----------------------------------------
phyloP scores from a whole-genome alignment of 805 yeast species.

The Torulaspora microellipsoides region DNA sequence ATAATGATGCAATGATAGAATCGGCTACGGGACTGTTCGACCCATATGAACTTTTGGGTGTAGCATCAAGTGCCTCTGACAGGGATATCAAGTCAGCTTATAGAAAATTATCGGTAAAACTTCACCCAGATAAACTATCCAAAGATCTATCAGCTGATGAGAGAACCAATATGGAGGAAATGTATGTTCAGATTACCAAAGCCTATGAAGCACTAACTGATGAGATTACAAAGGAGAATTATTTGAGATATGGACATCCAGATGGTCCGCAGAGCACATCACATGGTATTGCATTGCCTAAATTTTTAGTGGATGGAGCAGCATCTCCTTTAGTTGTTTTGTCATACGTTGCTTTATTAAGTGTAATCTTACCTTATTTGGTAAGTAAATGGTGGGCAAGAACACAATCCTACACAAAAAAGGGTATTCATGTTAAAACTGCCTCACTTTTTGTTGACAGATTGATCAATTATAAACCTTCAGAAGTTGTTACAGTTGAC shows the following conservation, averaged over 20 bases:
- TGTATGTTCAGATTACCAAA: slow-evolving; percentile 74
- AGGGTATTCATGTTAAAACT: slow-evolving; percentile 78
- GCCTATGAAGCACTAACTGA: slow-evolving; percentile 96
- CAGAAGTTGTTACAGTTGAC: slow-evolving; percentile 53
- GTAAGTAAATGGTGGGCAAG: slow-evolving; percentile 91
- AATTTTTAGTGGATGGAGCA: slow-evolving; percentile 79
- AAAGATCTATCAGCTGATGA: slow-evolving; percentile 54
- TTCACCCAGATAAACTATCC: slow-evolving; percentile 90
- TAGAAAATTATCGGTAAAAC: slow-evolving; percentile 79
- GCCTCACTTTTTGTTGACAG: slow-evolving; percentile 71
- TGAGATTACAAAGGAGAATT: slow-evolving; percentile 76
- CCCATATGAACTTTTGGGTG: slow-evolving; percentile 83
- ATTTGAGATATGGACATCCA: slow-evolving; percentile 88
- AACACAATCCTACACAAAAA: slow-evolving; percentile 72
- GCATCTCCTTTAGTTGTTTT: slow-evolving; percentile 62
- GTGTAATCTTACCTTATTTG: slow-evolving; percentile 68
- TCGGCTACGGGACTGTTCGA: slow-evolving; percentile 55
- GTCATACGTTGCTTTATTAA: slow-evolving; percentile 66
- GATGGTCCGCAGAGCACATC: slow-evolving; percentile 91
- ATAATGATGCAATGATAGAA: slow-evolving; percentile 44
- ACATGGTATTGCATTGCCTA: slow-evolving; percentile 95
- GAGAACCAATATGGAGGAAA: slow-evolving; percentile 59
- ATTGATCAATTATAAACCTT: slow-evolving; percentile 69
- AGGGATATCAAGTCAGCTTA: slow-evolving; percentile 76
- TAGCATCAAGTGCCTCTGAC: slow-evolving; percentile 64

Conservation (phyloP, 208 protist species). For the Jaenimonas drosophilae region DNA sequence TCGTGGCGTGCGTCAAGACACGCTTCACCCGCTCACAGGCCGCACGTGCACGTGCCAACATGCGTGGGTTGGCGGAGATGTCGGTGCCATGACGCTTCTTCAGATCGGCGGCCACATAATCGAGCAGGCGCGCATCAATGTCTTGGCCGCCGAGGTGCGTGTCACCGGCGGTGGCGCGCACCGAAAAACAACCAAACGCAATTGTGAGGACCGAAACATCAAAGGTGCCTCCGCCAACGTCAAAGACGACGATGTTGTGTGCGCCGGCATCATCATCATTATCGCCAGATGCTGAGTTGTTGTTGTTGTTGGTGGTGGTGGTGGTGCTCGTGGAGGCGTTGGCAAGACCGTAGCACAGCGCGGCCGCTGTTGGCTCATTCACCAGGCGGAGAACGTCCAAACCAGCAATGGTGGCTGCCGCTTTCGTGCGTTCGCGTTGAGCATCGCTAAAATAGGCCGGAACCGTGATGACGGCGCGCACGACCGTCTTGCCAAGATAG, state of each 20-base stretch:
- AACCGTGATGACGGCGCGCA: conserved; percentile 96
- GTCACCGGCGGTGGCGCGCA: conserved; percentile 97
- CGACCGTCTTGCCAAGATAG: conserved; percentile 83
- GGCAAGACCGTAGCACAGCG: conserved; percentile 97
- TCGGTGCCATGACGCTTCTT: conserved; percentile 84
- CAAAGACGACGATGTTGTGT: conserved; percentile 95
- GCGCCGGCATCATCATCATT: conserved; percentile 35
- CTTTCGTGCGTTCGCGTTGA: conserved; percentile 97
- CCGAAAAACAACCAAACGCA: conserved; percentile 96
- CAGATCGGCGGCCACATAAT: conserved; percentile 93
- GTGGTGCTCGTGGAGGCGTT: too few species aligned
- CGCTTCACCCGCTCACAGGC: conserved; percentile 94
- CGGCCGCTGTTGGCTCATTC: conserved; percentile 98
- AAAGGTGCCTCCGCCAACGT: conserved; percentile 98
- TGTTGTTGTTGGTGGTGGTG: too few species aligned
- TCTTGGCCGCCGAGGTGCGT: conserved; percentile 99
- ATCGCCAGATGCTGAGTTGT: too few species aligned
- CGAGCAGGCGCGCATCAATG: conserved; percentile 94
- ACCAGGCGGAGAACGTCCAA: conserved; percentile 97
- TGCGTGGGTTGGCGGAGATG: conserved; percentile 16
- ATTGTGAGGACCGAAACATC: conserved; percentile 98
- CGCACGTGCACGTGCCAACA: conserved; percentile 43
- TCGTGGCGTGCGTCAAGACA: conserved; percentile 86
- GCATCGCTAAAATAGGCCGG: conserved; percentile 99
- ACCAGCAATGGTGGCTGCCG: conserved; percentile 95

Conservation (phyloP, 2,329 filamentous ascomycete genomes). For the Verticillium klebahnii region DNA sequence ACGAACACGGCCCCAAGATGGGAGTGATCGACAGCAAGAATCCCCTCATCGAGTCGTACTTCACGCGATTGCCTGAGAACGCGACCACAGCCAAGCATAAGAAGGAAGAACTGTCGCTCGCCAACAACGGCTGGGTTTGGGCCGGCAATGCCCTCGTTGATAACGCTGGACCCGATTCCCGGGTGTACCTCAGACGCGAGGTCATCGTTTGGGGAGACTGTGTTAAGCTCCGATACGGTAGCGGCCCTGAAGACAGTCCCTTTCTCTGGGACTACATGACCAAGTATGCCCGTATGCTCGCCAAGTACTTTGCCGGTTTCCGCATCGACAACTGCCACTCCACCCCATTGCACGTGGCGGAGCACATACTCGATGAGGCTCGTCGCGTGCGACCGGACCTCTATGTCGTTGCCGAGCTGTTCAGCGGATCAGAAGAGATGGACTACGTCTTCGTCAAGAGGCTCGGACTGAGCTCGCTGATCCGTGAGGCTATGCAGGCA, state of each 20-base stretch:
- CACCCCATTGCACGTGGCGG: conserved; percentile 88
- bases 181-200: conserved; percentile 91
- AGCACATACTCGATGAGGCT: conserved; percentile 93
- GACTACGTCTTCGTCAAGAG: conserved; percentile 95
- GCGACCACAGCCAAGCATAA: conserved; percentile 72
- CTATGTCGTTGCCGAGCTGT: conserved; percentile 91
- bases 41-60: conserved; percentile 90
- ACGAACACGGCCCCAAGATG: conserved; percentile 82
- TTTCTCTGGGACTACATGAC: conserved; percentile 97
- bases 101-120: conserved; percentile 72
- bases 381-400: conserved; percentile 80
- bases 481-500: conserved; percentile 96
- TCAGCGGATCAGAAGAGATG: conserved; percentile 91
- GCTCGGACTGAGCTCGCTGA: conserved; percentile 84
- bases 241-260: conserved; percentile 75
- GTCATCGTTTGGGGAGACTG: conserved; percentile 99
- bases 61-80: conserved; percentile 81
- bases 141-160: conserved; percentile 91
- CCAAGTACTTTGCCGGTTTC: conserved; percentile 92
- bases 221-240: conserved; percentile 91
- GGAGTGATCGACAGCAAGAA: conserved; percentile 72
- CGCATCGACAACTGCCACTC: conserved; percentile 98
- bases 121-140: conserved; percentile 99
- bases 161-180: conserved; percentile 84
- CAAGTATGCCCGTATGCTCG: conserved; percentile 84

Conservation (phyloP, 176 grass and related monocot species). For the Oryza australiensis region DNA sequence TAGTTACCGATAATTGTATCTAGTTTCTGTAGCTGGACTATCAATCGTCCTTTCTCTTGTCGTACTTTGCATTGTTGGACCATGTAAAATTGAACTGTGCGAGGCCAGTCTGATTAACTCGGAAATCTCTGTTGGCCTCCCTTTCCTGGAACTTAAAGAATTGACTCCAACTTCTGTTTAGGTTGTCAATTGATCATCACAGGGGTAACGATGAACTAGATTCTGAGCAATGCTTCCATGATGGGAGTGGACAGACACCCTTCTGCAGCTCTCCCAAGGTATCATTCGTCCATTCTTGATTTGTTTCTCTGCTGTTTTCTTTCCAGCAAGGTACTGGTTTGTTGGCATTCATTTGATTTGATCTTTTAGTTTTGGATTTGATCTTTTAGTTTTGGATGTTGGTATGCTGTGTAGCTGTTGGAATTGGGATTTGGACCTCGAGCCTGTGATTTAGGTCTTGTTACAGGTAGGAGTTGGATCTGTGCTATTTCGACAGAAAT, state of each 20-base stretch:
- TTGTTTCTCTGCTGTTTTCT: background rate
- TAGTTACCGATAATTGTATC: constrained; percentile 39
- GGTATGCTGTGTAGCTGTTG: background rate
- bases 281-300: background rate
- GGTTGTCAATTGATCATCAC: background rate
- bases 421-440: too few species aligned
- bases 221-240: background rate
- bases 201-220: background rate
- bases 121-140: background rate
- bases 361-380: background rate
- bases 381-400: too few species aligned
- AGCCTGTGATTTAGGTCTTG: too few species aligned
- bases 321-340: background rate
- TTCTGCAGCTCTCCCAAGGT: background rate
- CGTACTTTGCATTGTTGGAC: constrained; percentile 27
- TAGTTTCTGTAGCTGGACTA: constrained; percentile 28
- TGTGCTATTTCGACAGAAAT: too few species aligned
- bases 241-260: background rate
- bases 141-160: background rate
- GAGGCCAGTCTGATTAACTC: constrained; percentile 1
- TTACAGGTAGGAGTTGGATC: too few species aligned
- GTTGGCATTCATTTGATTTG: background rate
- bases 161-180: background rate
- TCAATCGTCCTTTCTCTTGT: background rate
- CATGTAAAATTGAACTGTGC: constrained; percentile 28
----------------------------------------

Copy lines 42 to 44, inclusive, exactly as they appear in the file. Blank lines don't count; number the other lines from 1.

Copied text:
- AAAGGTGCCTCCGCCAACGT: conserved; percentile 98
- TGTTGTTGTTGGTGGTGGTG: too few species aligned
- TCTTGGCCGCCGAGGTGCGT: conserved; percentile 99